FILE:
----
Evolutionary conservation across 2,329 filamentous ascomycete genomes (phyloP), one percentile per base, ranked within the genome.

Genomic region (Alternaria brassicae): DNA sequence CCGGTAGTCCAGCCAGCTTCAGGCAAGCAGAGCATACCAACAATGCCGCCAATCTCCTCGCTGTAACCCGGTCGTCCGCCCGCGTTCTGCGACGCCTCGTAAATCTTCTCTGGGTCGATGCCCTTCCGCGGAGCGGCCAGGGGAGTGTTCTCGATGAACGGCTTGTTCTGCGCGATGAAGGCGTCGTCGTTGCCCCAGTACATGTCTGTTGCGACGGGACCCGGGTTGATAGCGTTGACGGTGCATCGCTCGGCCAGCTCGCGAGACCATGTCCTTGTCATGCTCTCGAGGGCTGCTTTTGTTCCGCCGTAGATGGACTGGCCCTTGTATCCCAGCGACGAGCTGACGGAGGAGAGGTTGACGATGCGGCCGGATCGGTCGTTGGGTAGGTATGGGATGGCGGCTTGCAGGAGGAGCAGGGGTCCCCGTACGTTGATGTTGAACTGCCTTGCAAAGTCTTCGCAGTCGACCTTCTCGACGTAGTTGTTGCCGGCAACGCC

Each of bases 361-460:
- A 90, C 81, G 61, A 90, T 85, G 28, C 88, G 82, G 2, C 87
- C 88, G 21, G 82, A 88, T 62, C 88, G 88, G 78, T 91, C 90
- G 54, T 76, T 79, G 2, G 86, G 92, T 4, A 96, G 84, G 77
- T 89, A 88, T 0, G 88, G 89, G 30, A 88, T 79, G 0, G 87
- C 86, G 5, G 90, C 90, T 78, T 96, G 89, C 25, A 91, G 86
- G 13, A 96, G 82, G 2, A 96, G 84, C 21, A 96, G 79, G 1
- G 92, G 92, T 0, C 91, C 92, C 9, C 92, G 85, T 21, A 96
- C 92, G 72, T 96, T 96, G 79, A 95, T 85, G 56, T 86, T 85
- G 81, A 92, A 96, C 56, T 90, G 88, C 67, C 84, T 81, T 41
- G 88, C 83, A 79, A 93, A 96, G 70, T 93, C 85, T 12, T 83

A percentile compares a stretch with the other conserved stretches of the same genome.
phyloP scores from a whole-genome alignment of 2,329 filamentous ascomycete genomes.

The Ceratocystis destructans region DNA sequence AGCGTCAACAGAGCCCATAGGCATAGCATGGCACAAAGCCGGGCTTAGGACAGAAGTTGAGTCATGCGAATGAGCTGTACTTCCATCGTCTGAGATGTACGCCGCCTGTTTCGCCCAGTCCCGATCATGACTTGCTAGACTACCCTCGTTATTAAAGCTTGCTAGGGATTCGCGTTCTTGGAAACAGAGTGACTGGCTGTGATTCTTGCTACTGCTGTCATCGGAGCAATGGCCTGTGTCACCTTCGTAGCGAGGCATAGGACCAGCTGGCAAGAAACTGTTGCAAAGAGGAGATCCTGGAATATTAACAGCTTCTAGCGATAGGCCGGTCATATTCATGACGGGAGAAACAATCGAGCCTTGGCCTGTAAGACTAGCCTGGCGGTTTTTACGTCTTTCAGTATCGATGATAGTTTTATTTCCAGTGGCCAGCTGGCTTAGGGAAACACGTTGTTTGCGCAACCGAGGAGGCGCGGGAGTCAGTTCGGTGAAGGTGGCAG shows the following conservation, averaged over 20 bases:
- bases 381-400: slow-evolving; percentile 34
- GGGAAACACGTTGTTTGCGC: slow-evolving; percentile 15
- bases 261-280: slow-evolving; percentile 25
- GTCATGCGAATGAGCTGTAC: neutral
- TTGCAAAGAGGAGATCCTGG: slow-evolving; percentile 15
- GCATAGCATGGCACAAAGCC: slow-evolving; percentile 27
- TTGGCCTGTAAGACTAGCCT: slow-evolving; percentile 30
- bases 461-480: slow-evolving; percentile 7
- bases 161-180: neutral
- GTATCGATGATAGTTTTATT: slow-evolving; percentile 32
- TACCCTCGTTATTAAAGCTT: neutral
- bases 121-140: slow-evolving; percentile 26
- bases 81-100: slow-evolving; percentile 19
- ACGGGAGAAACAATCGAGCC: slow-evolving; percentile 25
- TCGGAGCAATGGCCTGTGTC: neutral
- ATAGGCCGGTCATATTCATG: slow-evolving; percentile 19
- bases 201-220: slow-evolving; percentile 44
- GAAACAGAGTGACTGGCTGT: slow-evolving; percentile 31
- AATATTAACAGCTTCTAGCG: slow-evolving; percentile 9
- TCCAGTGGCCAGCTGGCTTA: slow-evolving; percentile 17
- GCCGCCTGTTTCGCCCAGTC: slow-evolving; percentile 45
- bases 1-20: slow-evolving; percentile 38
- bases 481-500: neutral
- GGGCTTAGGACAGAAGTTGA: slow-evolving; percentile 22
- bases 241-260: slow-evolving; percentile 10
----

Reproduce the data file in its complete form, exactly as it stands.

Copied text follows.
Evolutionary conservation across 2,329 filamentous ascomycete genomes (phyloP), one percentile per base, ranked within the genome.

Genomic region (Alternaria brassicae): DNA sequence CCGGTAGTCCAGCCAGCTTCAGGCAAGCAGAGCATACCAACAATGCCGCCAATCTCCTCGCTGTAACCCGGTCGTCCGCCCGCGTTCTGCGACGCCTCGTAAATCTTCTCTGGGTCGATGCCCTTCCGCGGAGCGGCCAGGGGAGTGTTCTCGATGAACGGCTTGTTCTGCGCGATGAAGGCGTCGTCGTTGCCCCAGTACATGTCTGTTGCGACGGGACCCGGGTTGATAGCGTTGACGGTGCATCGCTCGGCCAGCTCGCGAGACCATGTCCTTGTCATGCTCTCGAGGGCTGCTTTTGTTCCGCCGTAGATGGACTGGCCCTTGTATCCCAGCGACGAGCTGACGGAGGAGAGGTTGACGATGCGGCCGGATCGGTCGTTGGGTAGGTATGGGATGGCGGCTTGCAGGAGGAGCAGGGGTCCCCGTACGTTGATGTTGAACTGCCTTGCAAAGTCTTCGCAGTCGACCTTCTCGACGTAGTTGTTGCCGGCAACGCC

Each of bases 361-460:
- A 90, C 81, G 61, A 90, T 85, G 28, C 88, G 82, G 2, C 87
- C 88, G 21, G 82, A 88, T 62, C 88, G 88, G 78, T 91, C 90
- G 54, T 76, T 79, G 2, G 86, G 92, T 4, A 96, G 84, G 77
- T 89, A 88, T 0, G 88, G 89, G 30, A 88, T 79, G 0, G 87
- C 86, G 5, G 90, C 90, T 78, T 96, G 89, C 25, A 91, G 86
- G 13, A 96, G 82, G 2, A 96, G 84, C 21, A 96, G 79, G 1
- G 92, G 92, T 0, C 91, C 92, C 9, C 92, G 85, T 21, A 96
- C 92, G 72, T 96, T 96, G 79, A 95, T 85, G 56, T 86, T 85
- G 81, A 92, A 96, C 56, T 90, G 88, C 67, C 84, T 81, T 41
- G 88, C 83, A 79, A 93, A 96, G 70, T 93, C 85, T 12, T 83

A percentile compares a stretch with the other conserved stretches of the same genome.
phyloP scores from a whole-genome alignment of 2,329 filamentous ascomycete genomes.

The Ceratocystis destructans region DNA sequence AGCGTCAACAGAGCCCATAGGCATAGCATGGCACAAAGCCGGGCTTAGGACAGAAGTTGAGTCATGCGAATGAGCTGTACTTCCATCGTCTGAGATGTACGCCGCCTGTTTCGCCCAGTCCCGATCATGACTTGCTAGACTACCCTCGTTATTAAAGCTTGCTAGGGATTCGCGTTCTTGGAAACAGAGTGACTGGCTGTGATTCTTGCTACTGCTGTCATCGGAGCAATGGCCTGTGTCACCTTCGTAGCGAGGCATAGGACCAGCTGGCAAGAAACTGTTGCAAAGAGGAGATCCTGGAATATTAACAGCTTCTAGCGATAGGCCGGTCATATTCATGACGGGAGAAACAATCGAGCCTTGGCCTGTAAGACTAGCCTGGCGGTTTTTACGTCTTTCAGTATCGATGATAGTTTTATTTCCAGTGGCCAGCTGGCTTAGGGAAACACGTTGTTTGCGCAACCGAGGAGGCGCGGGAGTCAGTTCGGTGAAGGTGGCAG shows the following conservation, averaged over 20 bases:
- bases 381-400: slow-evolving; percentile 34
- GGGAAACACGTTGTTTGCGC: slow-evolving; percentile 15
- bases 261-280: slow-evolving; percentile 25
- GTCATGCGAATGAGCTGTAC: neutral
- TTGCAAAGAGGAGATCCTGG: slow-evolving; percentile 15
- GCATAGCATGGCACAAAGCC: slow-evolving; percentile 27
- TTGGCCTGTAAGACTAGCCT: slow-evolving; percentile 30
- bases 461-480: slow-evolving; percentile 7
- bases 161-180: neutral
- GTATCGATGATAGTTTTATT: slow-evolving; percentile 32
- TACCCTCGTTATTAAAGCTT: neutral
- bases 121-140: slow-evolving; percentile 26
- bases 81-100: slow-evolving; percentile 19
- ACGGGAGAAACAATCGAGCC: slow-evolving; percentile 25
- TCGGAGCAATGGCCTGTGTC: neutral
- ATAGGCCGGTCATATTCATG: slow-evolving; percentile 19
- bases 201-220: slow-evolving; percentile 44
- GAAACAGAGTGACTGGCTGT: slow-evolving; percentile 31
- AATATTAACAGCTTCTAGCG: slow-evolving; percentile 9
- TCCAGTGGCCAGCTGGCTTA: slow-evolving; percentile 17
- GCCGCCTGTTTCGCCCAGTC: slow-evolving; percentile 45
- bases 1-20: slow-evolving; percentile 38
- bases 481-500: neutral
- GGGCTTAGGACAGAAGTTGA: slow-evolving; percentile 22
- bases 241-260: slow-evolving; percentile 10